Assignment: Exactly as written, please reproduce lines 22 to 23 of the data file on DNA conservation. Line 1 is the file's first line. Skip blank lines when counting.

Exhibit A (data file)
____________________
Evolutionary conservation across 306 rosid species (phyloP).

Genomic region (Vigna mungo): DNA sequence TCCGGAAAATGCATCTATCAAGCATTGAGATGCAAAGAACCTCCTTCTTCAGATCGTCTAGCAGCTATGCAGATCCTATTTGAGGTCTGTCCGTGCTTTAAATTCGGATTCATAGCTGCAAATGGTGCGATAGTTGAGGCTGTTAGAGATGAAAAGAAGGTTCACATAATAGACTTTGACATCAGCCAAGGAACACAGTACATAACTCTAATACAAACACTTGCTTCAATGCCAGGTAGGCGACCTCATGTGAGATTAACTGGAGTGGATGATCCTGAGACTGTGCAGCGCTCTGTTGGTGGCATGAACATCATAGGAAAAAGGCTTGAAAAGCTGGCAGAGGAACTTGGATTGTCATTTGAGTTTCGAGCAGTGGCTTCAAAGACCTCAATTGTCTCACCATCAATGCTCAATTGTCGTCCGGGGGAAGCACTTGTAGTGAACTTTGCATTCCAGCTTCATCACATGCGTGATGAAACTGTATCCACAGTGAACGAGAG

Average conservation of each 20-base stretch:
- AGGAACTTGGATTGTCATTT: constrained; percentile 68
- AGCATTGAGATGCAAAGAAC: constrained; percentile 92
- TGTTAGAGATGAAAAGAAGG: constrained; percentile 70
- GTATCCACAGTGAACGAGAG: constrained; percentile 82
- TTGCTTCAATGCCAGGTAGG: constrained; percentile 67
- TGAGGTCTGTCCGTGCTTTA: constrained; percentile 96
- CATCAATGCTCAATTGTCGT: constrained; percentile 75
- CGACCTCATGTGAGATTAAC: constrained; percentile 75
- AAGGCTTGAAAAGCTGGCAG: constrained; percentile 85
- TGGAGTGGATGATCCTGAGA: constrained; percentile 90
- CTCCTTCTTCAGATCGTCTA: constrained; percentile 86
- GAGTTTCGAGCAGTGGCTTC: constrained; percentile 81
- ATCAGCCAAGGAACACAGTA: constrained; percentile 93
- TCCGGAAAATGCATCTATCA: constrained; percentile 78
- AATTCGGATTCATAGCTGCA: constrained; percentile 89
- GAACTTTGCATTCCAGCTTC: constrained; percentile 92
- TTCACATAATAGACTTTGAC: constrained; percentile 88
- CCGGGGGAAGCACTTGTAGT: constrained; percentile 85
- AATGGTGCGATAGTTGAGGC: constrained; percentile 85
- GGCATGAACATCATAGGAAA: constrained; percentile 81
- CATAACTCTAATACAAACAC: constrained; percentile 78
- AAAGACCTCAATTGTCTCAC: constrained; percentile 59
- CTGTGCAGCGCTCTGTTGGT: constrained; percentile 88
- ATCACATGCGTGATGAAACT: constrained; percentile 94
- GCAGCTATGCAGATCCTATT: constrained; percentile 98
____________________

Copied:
- AATGGTGCGATAGTTGAGGC: constrained; percentile 85
- GGCATGAACATCATAGGAAA: constrained; percentile 81